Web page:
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I'm binding a client TCP socket to a specific local port. To handle the situation where the socket remains in TIME_WAIT state for some time, I use setsockopt() with SO_REUSEADDR on a socket.

It works on Linux, but does not work on Windows, I get WSAEADDRINUSE on connect() call when the previous connection is still in TIME_WAIT.

MSDN is not exactly clear what should happen with client sockets:

[...] For server applications that need to bind multiple sockets to the same port number, consider using setsockopt (SO_REUSEADDR). Client applications usually need not call bind at all—connect chooses an unused port automatically. [...]

How do I avoid this?

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Can you tell us why would you want to bind a client socket to a port? –  Jay Apr 9 '10 at 5:34
@Jay it's a requirement of the external system I'm interfacing with, and is impossible to avoid. –  Alex B Apr 9 '10 at 6:10
can you share a working code piece for binding a client socket on Linux? –  kagali-san Jan 29 '11 at 23:36
my question: stackoverflow.com/questions/4711608/… –  kagali-san Jan 29 '11 at 23:37

3 Answers 3

up vote 9 down vote accepted

When you create a socket with socket(), it has only a type and a protocol family. The ideal is to bind() it to a local address:port too.

The error you mentioned normally happens when the last connection to the same host:port didn't have a graceful shutdown (FIN/ACK FIN/ACK). In these cases, the socket stays in TIME_WAIT state for a certain period of time (OS dependent, but adjustable).

What happens then is when you try to connect() to the same host and same port, it uses the default socket's name/address/port/etc, but this combination is already in use by your zombie socket. To avoid this, you can change the local address:port used to establish the connection by calling bind() after the socket creation, providing the sockaddr struct filled with your local address and a random port.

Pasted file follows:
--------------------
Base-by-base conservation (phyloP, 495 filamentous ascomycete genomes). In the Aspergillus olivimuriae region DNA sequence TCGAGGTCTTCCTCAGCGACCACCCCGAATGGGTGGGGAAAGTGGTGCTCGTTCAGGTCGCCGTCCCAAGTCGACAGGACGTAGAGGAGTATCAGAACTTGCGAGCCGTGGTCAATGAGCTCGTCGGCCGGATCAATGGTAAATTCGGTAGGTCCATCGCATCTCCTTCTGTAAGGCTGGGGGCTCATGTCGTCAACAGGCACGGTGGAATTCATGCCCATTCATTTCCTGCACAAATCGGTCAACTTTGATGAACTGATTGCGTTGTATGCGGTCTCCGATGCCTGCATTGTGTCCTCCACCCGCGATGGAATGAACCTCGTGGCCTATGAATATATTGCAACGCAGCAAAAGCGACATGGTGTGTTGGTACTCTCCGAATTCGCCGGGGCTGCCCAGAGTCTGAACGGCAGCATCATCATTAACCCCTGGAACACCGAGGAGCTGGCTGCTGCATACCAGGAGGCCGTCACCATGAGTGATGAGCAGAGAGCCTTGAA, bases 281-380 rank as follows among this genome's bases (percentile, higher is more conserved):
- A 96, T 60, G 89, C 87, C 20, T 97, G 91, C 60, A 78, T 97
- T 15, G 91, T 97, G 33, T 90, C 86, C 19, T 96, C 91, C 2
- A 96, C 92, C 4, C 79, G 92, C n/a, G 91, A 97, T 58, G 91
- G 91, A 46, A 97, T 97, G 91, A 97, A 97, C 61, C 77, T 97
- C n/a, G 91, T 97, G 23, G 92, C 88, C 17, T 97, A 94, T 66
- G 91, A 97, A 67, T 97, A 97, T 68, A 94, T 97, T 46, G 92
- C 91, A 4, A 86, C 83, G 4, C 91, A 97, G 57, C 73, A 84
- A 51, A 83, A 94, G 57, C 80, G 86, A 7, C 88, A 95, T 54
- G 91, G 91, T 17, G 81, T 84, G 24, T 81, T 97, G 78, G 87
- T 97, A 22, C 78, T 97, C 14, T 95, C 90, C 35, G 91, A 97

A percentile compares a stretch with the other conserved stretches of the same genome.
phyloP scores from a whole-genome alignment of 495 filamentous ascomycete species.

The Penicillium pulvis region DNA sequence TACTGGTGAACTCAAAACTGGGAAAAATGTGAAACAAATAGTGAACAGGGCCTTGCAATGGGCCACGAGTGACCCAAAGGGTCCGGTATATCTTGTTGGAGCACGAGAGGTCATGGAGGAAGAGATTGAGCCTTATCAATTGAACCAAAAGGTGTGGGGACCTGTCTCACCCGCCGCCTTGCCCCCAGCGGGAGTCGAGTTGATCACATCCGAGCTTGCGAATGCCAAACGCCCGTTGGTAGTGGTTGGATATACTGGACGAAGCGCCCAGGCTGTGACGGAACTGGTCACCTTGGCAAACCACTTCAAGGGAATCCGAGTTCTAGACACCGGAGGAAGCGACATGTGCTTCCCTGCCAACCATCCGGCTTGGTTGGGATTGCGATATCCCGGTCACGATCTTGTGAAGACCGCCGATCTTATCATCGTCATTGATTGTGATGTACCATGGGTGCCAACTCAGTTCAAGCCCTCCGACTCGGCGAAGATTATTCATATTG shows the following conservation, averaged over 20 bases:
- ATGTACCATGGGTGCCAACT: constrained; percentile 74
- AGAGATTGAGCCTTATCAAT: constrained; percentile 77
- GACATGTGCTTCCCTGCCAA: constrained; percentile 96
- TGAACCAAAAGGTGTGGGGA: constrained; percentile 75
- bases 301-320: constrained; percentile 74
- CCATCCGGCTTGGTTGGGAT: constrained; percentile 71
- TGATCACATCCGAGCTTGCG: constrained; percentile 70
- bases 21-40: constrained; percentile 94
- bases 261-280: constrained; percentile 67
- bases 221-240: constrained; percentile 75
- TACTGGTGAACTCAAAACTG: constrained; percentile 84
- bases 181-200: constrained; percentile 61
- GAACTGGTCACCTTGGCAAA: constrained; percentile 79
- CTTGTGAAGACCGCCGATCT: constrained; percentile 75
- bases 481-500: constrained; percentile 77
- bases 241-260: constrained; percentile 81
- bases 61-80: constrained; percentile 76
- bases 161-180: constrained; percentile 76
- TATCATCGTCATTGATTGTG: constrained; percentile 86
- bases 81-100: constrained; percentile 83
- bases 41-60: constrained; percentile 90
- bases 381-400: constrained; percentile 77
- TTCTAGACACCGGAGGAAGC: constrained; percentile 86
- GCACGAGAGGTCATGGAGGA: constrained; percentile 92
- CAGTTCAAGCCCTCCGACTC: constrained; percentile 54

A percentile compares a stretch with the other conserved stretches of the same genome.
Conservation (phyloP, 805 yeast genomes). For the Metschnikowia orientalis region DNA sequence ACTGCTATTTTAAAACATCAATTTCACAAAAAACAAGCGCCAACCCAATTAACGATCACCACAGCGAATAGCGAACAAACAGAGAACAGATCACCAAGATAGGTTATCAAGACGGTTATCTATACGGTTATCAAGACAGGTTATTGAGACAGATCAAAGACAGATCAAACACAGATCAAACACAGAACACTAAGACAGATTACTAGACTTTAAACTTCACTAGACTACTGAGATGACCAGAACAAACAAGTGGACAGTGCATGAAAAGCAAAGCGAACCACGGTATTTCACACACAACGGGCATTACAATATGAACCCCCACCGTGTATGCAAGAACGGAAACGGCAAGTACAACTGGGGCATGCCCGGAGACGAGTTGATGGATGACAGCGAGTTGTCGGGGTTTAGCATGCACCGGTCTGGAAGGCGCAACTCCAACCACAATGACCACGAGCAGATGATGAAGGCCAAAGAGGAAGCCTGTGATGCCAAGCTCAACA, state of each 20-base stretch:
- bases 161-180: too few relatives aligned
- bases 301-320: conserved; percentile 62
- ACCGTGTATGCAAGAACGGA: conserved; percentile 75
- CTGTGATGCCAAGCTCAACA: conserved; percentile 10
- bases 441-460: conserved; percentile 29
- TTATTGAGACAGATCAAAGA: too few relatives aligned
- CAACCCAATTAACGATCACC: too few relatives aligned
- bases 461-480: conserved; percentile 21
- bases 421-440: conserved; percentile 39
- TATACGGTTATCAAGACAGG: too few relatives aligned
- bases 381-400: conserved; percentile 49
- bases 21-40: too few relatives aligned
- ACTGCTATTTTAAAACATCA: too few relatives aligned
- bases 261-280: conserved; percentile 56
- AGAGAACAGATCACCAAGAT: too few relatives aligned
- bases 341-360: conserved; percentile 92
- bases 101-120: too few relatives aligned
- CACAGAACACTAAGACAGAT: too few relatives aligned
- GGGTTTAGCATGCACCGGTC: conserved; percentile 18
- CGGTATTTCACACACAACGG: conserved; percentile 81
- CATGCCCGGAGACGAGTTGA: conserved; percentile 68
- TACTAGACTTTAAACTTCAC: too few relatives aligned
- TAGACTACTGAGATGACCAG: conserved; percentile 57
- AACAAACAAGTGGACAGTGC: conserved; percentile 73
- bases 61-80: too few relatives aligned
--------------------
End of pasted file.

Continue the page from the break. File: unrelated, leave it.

int main() {
    int ret, fd;
    struct sockaddr_in sa_dst;
    struct sockaddr_in sa_loc;
    char buffer[1024] = "GET / HTTP/1.1\r\nHost: www.google.com\r\n\r\n";

    fd = socket(AF_INET, SOCK_STREAM, 0);

    // Local
    memset(&sa_loc, 0, sizeof(struct sockaddr_in));
    sa_loc.sin_family = AF_INET;
    sa_loc.sin_port = htons(LOCAL_RANDOM_PORT);
    sa_loc.sin_addr.s_addr = inet_addr(LOCAL_IP_ADDRESS);

    ret = bind(fd, (struct sockaddr *)&sa_loc, sizeof(struct sockaddr));
    assert(ret != -1);

    // Remote
    memset(&sa_dst, 0, sizeof(struct sockaddr_in));
    sa_dst.sin_family = AF_INET;
    sa_dst.sin_port = htons(80);
    sa_dst.sin_addr.s_addr = inet_addr(""); // google :)

    ret = connect(fd, (struct sockaddr *)&sa_dst, sizeof(struct sockaddr));
    assert(ret != -1);

    send(fd, buffer, strlen(buffer), 0);
    recv(fd, buffer, sizeof(buffer), 0);
    printf("%s\r\n", buffer);

UPDATE: As using a specific local port is a requirement, consider setting SO_LINGER with l_onoff=1 and l_linger=0 so your socket won't block upon close/closesocket, it will just ignore queued data and (hopefully) close the fd. As a last resort you can adjusting the TIME_WAIT delay by changing the value of this registry key (highly discouraged!):

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Yes, I know the mechanics behind it, but unfortunately, that's not an option for me. I do need to bind to the same local port every single time (see my comment to the question). –  Alex B Apr 9 '10 at 6:12
Is adjusting the TIME_WAIT to a lower value acceptable? –  jweyrich Apr 9 '10 at 6:28
IMHO it should never be the first thing considered... –  Len Holgate Apr 14 '10 at 6:17
@Len don't be shy, we welcome suggestions :-) –  jweyrich Apr 14 '10 at 8:15
Btw, I've updated the last lines to mention SO_LINGER. It came to mind after @Len's comment. –  jweyrich Apr 14 '10 at 8:50

Be careful in binding the local port NOT to use the loopback address "", or you will get connection timeouts. Better not to populate the sa_loc.sin_addr.s_addr at all - that works just fine.

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You don't specify which Windows platform you're running on, that may affect things as may the security principal that you're running under (i.e. are you admin?)...

This may help: http://blogs.msdn.com/wndp/archive/2005/08/03/Anthony-Jones.aspx

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Windows XP, not admin. –  Alex B Apr 14 '10 at 1:04

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